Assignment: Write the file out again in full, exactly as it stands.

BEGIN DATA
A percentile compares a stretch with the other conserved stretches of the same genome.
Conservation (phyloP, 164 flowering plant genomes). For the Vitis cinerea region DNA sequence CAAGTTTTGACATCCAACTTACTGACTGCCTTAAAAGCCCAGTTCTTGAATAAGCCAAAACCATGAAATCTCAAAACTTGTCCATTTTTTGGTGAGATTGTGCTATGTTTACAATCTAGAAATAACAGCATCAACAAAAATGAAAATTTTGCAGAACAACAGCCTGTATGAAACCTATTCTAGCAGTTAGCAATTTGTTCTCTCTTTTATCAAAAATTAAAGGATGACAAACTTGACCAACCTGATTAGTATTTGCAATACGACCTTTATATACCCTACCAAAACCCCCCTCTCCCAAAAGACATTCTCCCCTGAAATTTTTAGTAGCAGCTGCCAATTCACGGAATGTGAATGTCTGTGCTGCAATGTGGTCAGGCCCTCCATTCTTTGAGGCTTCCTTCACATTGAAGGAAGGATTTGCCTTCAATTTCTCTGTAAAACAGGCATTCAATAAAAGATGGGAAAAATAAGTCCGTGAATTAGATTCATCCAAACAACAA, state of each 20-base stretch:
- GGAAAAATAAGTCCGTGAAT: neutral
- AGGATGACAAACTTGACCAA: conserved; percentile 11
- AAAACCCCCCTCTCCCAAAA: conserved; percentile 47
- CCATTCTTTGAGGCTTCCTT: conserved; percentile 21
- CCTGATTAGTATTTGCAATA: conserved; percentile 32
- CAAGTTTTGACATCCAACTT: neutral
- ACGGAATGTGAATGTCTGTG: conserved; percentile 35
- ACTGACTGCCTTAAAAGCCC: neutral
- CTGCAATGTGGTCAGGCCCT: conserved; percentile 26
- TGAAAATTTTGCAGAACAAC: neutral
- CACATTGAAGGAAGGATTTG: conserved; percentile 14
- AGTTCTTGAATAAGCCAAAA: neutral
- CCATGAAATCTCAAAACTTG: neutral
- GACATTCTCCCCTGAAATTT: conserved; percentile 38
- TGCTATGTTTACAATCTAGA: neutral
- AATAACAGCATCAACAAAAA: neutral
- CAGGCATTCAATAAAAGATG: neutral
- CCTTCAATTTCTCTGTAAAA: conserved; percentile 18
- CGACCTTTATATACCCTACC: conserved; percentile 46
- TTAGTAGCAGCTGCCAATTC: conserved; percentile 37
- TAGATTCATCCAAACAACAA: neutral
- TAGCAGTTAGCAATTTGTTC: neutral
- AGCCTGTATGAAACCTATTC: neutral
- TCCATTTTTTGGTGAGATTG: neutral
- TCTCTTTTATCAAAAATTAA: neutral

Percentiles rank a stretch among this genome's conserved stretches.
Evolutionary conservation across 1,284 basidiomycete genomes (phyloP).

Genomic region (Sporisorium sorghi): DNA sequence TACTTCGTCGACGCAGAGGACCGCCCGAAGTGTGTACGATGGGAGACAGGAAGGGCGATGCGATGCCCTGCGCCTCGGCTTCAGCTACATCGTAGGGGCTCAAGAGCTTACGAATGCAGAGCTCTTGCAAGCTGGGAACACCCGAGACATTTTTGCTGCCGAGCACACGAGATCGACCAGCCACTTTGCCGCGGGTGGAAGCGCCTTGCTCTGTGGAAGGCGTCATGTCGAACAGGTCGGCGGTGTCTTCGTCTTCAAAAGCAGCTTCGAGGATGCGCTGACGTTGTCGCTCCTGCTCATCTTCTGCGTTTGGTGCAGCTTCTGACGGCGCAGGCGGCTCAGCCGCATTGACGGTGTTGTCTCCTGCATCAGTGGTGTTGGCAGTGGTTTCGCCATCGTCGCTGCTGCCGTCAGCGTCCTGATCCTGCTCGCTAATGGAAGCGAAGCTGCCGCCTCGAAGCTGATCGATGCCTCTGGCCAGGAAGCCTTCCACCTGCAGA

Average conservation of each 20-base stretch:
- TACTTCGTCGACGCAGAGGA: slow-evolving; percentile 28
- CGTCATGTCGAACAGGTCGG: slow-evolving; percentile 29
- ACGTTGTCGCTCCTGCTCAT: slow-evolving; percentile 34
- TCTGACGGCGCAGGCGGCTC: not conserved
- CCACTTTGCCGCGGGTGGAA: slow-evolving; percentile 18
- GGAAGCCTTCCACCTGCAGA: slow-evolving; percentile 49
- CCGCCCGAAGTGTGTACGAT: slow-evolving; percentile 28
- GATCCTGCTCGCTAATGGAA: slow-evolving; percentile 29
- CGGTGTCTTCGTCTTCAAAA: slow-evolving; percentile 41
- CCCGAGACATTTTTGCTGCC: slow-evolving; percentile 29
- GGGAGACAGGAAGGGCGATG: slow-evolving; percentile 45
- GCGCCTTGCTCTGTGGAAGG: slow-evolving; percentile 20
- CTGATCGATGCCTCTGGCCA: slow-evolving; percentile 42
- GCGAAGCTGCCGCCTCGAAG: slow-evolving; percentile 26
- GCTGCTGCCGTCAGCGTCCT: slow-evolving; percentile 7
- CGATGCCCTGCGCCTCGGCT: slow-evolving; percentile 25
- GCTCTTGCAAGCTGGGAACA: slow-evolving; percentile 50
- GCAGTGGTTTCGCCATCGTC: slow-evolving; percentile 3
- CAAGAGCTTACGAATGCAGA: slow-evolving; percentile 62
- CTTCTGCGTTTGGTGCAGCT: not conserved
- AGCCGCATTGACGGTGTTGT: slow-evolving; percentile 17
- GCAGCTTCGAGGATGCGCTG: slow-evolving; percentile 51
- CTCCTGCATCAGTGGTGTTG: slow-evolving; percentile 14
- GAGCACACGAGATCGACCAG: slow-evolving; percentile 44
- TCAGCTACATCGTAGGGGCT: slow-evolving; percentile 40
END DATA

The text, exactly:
A percentile compares a stretch with the other conserved stretches of the same genome.
Conservation (phyloP, 164 flowering plant genomes). For the Vitis cinerea region DNA sequence CAAGTTTTGACATCCAACTTACTGACTGCCTTAAAAGCCCAGTTCTTGAATAAGCCAAAACCATGAAATCTCAAAACTTGTCCATTTTTTGGTGAGATTGTGCTATGTTTACAATCTAGAAATAACAGCATCAACAAAAATGAAAATTTTGCAGAACAACAGCCTGTATGAAACCTATTCTAGCAGTTAGCAATTTGTTCTCTCTTTTATCAAAAATTAAAGGATGACAAACTTGACCAACCTGATTAGTATTTGCAATACGACCTTTATATACCCTACCAAAACCCCCCTCTCCCAAAAGACATTCTCCCCTGAAATTTTTAGTAGCAGCTGCCAATTCACGGAATGTGAATGTCTGTGCTGCAATGTGGTCAGGCCCTCCATTCTTTGAGGCTTCCTTCACATTGAAGGAAGGATTTGCCTTCAATTTCTCTGTAAAACAGGCATTCAATAAAAGATGGGAAAAATAAGTCCGTGAATTAGATTCATCCAAACAACAA, state of each 20-base stretch:
- GGAAAAATAAGTCCGTGAAT: neutral
- AGGATGACAAACTTGACCAA: conserved; percentile 11
- AAAACCCCCCTCTCCCAAAA: conserved; percentile 47
- CCATTCTTTGAGGCTTCCTT: conserved; percentile 21
- CCTGATTAGTATTTGCAATA: conserved; percentile 32
- CAAGTTTTGACATCCAACTT: neutral
- ACGGAATGTGAATGTCTGTG: conserved; percentile 35
- ACTGACTGCCTTAAAAGCCC: neutral
- CTGCAATGTGGTCAGGCCCT: conserved; percentile 26
- TGAAAATTTTGCAGAACAAC: neutral
- CACATTGAAGGAAGGATTTG: conserved; percentile 14
- AGTTCTTGAATAAGCCAAAA: neutral
- CCATGAAATCTCAAAACTTG: neutral
- GACATTCTCCCCTGAAATTT: conserved; percentile 38
- TGCTATGTTTACAATCTAGA: neutral
- AATAACAGCATCAACAAAAA: neutral
- CAGGCATTCAATAAAAGATG: neutral
- CCTTCAATTTCTCTGTAAAA: conserved; percentile 18
- CGACCTTTATATACCCTACC: conserved; percentile 46
- TTAGTAGCAGCTGCCAATTC: conserved; percentile 37
- TAGATTCATCCAAACAACAA: neutral
- TAGCAGTTAGCAATTTGTTC: neutral
- AGCCTGTATGAAACCTATTC: neutral
- TCCATTTTTTGGTGAGATTG: neutral
- TCTCTTTTATCAAAAATTAA: neutral

Percentiles rank a stretch among this genome's conserved stretches.
Evolutionary conservation across 1,284 basidiomycete genomes (phyloP).

Genomic region (Sporisorium sorghi): DNA sequence TACTTCGTCGACGCAGAGGACCGCCCGAAGTGTGTACGATGGGAGACAGGAAGGGCGATGCGATGCCCTGCGCCTCGGCTTCAGCTACATCGTAGGGGCTCAAGAGCTTACGAATGCAGAGCTCTTGCAAGCTGGGAACACCCGAGACATTTTTGCTGCCGAGCACACGAGATCGACCAGCCACTTTGCCGCGGGTGGAAGCGCCTTGCTCTGTGGAAGGCGTCATGTCGAACAGGTCGGCGGTGTCTTCGTCTTCAAAAGCAGCTTCGAGGATGCGCTGACGTTGTCGCTCCTGCTCATCTTCTGCGTTTGGTGCAGCTTCTGACGGCGCAGGCGGCTCAGCCGCATTGACGGTGTTGTCTCCTGCATCAGTGGTGTTGGCAGTGGTTTCGCCATCGTCGCTGCTGCCGTCAGCGTCCTGATCCTGCTCGCTAATGGAAGCGAAGCTGCCGCCTCGAAGCTGATCGATGCCTCTGGCCAGGAAGCCTTCCACCTGCAGA

Average conservation of each 20-base stretch:
- TACTTCGTCGACGCAGAGGA: slow-evolving; percentile 28
- CGTCATGTCGAACAGGTCGG: slow-evolving; percentile 29
- ACGTTGTCGCTCCTGCTCAT: slow-evolving; percentile 34
- TCTGACGGCGCAGGCGGCTC: not conserved
- CCACTTTGCCGCGGGTGGAA: slow-evolving; percentile 18
- GGAAGCCTTCCACCTGCAGA: slow-evolving; percentile 49
- CCGCCCGAAGTGTGTACGAT: slow-evolving; percentile 28
- GATCCTGCTCGCTAATGGAA: slow-evolving; percentile 29
- CGGTGTCTTCGTCTTCAAAA: slow-evolving; percentile 41
- CCCGAGACATTTTTGCTGCC: slow-evolving; percentile 29
- GGGAGACAGGAAGGGCGATG: slow-evolving; percentile 45
- GCGCCTTGCTCTGTGGAAGG: slow-evolving; percentile 20
- CTGATCGATGCCTCTGGCCA: slow-evolving; percentile 42
- GCGAAGCTGCCGCCTCGAAG: slow-evolving; percentile 26
- GCTGCTGCCGTCAGCGTCCT: slow-evolving; percentile 7
- CGATGCCCTGCGCCTCGGCT: slow-evolving; percentile 25
- GCTCTTGCAAGCTGGGAACA: slow-evolving; percentile 50
- GCAGTGGTTTCGCCATCGTC: slow-evolving; percentile 3
- CAAGAGCTTACGAATGCAGA: slow-evolving; percentile 62
- CTTCTGCGTTTGGTGCAGCT: not conserved
- AGCCGCATTGACGGTGTTGT: slow-evolving; percentile 17
- GCAGCTTCGAGGATGCGCTG: slow-evolving; percentile 51
- CTCCTGCATCAGTGGTGTTG: slow-evolving; percentile 14
- GAGCACACGAGATCGACCAG: slow-evolving; percentile 44
- TCAGCTACATCGTAGGGGCT: slow-evolving; percentile 40